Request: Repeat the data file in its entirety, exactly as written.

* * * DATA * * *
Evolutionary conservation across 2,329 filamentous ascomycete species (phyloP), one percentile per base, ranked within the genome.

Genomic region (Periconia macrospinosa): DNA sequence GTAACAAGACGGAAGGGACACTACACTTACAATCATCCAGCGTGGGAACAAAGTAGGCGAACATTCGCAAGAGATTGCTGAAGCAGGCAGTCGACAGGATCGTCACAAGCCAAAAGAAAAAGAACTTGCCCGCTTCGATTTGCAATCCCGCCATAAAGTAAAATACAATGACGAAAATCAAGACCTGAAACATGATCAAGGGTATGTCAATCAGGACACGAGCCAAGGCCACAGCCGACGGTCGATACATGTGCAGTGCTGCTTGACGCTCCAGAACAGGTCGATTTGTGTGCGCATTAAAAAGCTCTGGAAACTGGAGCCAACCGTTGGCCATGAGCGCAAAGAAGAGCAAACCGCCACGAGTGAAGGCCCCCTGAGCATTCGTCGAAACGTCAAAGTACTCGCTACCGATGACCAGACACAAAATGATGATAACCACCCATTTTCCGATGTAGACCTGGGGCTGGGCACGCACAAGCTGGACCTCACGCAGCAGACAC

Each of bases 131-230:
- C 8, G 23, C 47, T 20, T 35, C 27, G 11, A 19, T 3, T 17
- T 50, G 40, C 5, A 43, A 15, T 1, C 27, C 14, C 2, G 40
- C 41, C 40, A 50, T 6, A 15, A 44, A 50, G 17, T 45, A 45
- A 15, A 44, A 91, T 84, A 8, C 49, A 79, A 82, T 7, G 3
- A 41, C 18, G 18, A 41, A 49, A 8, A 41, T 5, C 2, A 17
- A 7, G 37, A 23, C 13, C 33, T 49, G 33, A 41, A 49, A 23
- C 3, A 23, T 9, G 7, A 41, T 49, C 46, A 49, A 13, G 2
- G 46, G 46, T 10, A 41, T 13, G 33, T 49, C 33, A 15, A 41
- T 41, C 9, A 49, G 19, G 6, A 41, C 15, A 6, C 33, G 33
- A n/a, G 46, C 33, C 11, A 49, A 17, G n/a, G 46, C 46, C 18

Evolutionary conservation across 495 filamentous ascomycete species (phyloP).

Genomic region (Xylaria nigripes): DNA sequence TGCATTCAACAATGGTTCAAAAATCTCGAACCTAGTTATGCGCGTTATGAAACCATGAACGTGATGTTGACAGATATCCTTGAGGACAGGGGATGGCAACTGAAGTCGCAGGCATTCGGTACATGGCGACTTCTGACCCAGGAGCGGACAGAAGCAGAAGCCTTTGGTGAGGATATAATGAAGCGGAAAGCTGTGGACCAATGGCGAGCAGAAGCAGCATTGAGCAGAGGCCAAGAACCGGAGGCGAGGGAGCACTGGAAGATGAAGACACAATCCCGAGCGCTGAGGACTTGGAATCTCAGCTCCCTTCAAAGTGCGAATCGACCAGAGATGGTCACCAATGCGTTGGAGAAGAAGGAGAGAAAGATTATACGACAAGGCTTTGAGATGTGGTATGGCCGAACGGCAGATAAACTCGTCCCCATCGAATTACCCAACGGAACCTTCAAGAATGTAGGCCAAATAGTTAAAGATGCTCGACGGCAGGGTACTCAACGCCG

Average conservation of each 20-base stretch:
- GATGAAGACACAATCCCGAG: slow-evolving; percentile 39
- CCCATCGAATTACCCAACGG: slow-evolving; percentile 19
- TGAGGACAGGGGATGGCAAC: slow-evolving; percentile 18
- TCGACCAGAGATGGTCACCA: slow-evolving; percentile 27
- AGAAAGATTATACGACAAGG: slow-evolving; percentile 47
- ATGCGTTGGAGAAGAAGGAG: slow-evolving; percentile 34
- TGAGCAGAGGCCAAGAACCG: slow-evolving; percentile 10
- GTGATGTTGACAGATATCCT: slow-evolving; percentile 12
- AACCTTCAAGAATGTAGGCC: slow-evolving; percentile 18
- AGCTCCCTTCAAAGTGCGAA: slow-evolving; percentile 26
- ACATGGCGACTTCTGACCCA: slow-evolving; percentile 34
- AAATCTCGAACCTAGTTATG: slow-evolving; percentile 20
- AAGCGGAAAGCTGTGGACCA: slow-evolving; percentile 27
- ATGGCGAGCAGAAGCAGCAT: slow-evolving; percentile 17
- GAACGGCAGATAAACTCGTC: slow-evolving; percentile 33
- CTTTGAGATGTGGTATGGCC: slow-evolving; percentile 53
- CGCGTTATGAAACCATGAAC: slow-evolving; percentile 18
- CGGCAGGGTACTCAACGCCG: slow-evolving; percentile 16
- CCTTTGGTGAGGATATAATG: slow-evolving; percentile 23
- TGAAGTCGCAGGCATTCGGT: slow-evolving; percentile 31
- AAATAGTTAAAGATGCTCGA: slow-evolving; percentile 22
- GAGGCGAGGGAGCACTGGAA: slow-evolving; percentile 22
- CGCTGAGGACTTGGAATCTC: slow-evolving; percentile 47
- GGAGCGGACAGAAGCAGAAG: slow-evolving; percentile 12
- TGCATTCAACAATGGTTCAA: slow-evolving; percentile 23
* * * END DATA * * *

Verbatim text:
Evolutionary conservation across 2,329 filamentous ascomycete species (phyloP), one percentile per base, ranked within the genome.

Genomic region (Periconia macrospinosa): DNA sequence GTAACAAGACGGAAGGGACACTACACTTACAATCATCCAGCGTGGGAACAAAGTAGGCGAACATTCGCAAGAGATTGCTGAAGCAGGCAGTCGACAGGATCGTCACAAGCCAAAAGAAAAAGAACTTGCCCGCTTCGATTTGCAATCCCGCCATAAAGTAAAATACAATGACGAAAATCAAGACCTGAAACATGATCAAGGGTATGTCAATCAGGACACGAGCCAAGGCCACAGCCGACGGTCGATACATGTGCAGTGCTGCTTGACGCTCCAGAACAGGTCGATTTGTGTGCGCATTAAAAAGCTCTGGAAACTGGAGCCAACCGTTGGCCATGAGCGCAAAGAAGAGCAAACCGCCACGAGTGAAGGCCCCCTGAGCATTCGTCGAAACGTCAAAGTACTCGCTACCGATGACCAGACACAAAATGATGATAACCACCCATTTTCCGATGTAGACCTGGGGCTGGGCACGCACAAGCTGGACCTCACGCAGCAGACAC

Each of bases 131-230:
- C 8, G 23, C 47, T 20, T 35, C 27, G 11, A 19, T 3, T 17
- T 50, G 40, C 5, A 43, A 15, T 1, C 27, C 14, C 2, G 40
- C 41, C 40, A 50, T 6, A 15, A 44, A 50, G 17, T 45, A 45
- A 15, A 44, A 91, T 84, A 8, C 49, A 79, A 82, T 7, G 3
- A 41, C 18, G 18, A 41, A 49, A 8, A 41, T 5, C 2, A 17
- A 7, G 37, A 23, C 13, C 33, T 49, G 33, A 41, A 49, A 23
- C 3, A 23, T 9, G 7, A 41, T 49, C 46, A 49, A 13, G 2
- G 46, G 46, T 10, A 41, T 13, G 33, T 49, C 33, A 15, A 41
- T 41, C 9, A 49, G 19, G 6, A 41, C 15, A 6, C 33, G 33
- A n/a, G 46, C 33, C 11, A 49, A 17, G n/a, G 46, C 46, C 18

Evolutionary conservation across 495 filamentous ascomycete species (phyloP).

Genomic region (Xylaria nigripes): DNA sequence TGCATTCAACAATGGTTCAAAAATCTCGAACCTAGTTATGCGCGTTATGAAACCATGAACGTGATGTTGACAGATATCCTTGAGGACAGGGGATGGCAACTGAAGTCGCAGGCATTCGGTACATGGCGACTTCTGACCCAGGAGCGGACAGAAGCAGAAGCCTTTGGTGAGGATATAATGAAGCGGAAAGCTGTGGACCAATGGCGAGCAGAAGCAGCATTGAGCAGAGGCCAAGAACCGGAGGCGAGGGAGCACTGGAAGATGAAGACACAATCCCGAGCGCTGAGGACTTGGAATCTCAGCTCCCTTCAAAGTGCGAATCGACCAGAGATGGTCACCAATGCGTTGGAGAAGAAGGAGAGAAAGATTATACGACAAGGCTTTGAGATGTGGTATGGCCGAACGGCAGATAAACTCGTCCCCATCGAATTACCCAACGGAACCTTCAAGAATGTAGGCCAAATAGTTAAAGATGCTCGACGGCAGGGTACTCAACGCCG

Average conservation of each 20-base stretch:
- GATGAAGACACAATCCCGAG: slow-evolving; percentile 39
- CCCATCGAATTACCCAACGG: slow-evolving; percentile 19
- TGAGGACAGGGGATGGCAAC: slow-evolving; percentile 18
- TCGACCAGAGATGGTCACCA: slow-evolving; percentile 27
- AGAAAGATTATACGACAAGG: slow-evolving; percentile 47
- ATGCGTTGGAGAAGAAGGAG: slow-evolving; percentile 34
- TGAGCAGAGGCCAAGAACCG: slow-evolving; percentile 10
- GTGATGTTGACAGATATCCT: slow-evolving; percentile 12
- AACCTTCAAGAATGTAGGCC: slow-evolving; percentile 18
- AGCTCCCTTCAAAGTGCGAA: slow-evolving; percentile 26
- ACATGGCGACTTCTGACCCA: slow-evolving; percentile 34
- AAATCTCGAACCTAGTTATG: slow-evolving; percentile 20
- AAGCGGAAAGCTGTGGACCA: slow-evolving; percentile 27
- ATGGCGAGCAGAAGCAGCAT: slow-evolving; percentile 17
- GAACGGCAGATAAACTCGTC: slow-evolving; percentile 33
- CTTTGAGATGTGGTATGGCC: slow-evolving; percentile 53
- CGCGTTATGAAACCATGAAC: slow-evolving; percentile 18
- CGGCAGGGTACTCAACGCCG: slow-evolving; percentile 16
- CCTTTGGTGAGGATATAATG: slow-evolving; percentile 23
- TGAAGTCGCAGGCATTCGGT: slow-evolving; percentile 31
- AAATAGTTAAAGATGCTCGA: slow-evolving; percentile 22
- GAGGCGAGGGAGCACTGGAA: slow-evolving; percentile 22
- CGCTGAGGACTTGGAATCTC: slow-evolving; percentile 47
- GGAGCGGACAGAAGCAGAAG: slow-evolving; percentile 12
- TGCATTCAACAATGGTTCAA: slow-evolving; percentile 23